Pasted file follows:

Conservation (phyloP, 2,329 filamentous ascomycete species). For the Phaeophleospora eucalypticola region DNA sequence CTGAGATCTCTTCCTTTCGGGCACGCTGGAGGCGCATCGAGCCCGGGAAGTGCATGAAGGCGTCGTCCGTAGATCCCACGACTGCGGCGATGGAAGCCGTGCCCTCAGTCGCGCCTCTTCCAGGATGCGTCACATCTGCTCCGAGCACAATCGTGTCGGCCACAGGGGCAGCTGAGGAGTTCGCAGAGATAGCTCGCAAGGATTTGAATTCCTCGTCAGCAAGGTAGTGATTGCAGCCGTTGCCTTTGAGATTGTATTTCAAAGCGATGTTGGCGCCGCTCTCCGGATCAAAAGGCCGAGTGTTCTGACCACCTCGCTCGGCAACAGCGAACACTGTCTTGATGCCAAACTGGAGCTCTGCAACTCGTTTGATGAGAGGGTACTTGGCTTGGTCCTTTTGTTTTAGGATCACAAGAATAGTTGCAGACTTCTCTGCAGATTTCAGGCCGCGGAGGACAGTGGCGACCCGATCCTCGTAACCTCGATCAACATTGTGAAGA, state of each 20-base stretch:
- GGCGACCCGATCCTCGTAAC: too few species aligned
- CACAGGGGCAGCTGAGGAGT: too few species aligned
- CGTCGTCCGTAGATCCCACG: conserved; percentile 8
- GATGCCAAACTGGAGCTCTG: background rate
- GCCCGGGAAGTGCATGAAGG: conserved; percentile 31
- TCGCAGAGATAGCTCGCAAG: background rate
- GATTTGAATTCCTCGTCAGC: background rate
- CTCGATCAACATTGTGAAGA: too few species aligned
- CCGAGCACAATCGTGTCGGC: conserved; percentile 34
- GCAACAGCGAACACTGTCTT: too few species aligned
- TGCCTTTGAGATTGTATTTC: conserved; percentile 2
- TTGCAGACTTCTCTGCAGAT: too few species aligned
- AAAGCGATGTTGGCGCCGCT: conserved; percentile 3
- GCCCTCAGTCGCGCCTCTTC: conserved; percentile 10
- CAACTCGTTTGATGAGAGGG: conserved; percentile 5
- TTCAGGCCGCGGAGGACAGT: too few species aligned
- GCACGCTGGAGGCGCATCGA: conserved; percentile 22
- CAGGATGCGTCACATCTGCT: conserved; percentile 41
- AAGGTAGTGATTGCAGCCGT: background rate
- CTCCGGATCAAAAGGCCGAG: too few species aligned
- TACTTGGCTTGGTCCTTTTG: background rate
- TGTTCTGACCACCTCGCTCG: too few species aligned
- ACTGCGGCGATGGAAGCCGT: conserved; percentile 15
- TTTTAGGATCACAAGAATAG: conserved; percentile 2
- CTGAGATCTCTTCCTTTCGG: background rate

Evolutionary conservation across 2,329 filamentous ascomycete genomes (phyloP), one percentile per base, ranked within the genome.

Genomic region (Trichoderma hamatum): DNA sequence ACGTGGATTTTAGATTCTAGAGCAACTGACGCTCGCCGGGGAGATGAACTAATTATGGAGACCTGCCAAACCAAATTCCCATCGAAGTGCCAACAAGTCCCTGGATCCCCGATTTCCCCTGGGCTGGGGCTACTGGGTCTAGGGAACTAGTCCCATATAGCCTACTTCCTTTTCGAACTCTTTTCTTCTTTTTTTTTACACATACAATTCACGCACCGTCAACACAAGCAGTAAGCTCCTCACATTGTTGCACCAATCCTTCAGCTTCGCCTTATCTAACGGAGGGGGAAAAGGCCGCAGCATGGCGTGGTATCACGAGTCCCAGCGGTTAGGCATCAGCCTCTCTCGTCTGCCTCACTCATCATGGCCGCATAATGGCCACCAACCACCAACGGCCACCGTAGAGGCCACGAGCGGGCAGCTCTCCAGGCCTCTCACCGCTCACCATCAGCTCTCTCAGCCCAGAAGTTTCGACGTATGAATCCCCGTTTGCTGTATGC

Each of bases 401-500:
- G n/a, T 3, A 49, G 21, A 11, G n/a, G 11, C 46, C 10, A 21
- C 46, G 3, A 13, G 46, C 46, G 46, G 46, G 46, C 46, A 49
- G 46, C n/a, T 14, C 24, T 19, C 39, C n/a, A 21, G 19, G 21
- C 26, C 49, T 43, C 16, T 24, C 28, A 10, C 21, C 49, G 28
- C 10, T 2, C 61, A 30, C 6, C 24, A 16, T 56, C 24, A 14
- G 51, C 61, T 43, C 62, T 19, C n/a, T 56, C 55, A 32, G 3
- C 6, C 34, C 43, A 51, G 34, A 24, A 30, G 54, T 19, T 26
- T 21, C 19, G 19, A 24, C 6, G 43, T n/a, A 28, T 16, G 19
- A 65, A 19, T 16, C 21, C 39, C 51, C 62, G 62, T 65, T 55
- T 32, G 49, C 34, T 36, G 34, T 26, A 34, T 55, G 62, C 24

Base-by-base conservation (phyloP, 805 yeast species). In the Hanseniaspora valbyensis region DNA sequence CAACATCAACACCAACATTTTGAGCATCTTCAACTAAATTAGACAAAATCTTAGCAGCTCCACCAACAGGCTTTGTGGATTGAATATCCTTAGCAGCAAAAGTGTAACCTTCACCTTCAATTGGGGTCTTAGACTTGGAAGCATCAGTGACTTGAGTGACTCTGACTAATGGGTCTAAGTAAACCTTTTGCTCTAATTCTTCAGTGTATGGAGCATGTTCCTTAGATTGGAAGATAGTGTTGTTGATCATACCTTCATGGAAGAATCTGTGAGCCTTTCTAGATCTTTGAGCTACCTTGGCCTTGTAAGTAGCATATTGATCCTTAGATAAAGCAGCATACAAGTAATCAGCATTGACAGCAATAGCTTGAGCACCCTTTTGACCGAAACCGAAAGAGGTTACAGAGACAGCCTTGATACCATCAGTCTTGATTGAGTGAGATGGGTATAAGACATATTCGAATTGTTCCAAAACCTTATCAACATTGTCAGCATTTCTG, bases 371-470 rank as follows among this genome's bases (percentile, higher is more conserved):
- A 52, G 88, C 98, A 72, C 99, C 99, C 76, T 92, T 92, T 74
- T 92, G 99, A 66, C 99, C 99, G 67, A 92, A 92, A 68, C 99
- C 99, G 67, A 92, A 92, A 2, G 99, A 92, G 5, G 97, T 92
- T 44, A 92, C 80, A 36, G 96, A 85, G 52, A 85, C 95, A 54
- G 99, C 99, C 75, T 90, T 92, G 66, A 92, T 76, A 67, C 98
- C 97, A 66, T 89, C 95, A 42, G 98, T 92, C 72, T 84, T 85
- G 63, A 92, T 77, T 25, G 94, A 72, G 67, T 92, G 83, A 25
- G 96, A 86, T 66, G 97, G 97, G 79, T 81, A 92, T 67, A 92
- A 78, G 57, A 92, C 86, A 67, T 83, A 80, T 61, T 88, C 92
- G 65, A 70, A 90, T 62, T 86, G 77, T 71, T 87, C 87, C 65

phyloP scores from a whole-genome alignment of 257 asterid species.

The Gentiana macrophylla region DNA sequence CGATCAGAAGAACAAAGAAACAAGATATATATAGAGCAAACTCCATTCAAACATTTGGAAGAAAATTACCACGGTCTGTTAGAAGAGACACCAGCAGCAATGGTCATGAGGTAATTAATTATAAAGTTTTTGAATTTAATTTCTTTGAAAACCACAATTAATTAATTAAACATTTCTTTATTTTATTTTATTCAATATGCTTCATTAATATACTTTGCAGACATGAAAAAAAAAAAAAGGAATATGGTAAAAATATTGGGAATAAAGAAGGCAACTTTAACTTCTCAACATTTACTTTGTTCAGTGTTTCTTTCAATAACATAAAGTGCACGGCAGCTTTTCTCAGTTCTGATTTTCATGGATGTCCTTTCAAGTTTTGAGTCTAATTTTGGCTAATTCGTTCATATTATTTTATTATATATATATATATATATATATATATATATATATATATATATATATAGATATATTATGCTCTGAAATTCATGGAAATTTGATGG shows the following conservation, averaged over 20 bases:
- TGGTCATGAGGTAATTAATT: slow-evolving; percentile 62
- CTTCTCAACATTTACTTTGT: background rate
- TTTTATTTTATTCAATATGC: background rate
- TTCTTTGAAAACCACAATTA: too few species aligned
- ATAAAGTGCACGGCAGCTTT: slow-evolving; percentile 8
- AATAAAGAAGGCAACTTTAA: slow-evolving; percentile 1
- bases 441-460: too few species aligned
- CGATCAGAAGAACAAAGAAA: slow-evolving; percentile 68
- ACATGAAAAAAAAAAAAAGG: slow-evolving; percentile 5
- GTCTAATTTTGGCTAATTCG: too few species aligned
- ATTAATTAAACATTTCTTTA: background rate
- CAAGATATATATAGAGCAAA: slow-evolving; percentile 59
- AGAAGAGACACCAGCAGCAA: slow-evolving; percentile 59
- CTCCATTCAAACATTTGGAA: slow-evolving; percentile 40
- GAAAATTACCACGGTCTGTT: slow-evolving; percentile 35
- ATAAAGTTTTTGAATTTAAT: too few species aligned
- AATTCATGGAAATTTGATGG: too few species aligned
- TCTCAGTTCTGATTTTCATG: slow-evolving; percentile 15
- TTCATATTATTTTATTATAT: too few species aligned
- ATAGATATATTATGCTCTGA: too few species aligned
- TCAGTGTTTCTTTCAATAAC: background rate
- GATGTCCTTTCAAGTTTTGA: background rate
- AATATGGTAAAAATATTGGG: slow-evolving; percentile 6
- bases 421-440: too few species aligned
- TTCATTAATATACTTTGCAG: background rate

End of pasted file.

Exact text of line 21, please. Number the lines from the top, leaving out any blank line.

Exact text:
- CTCCGGATCAAAAGGCCGAG: too few species aligned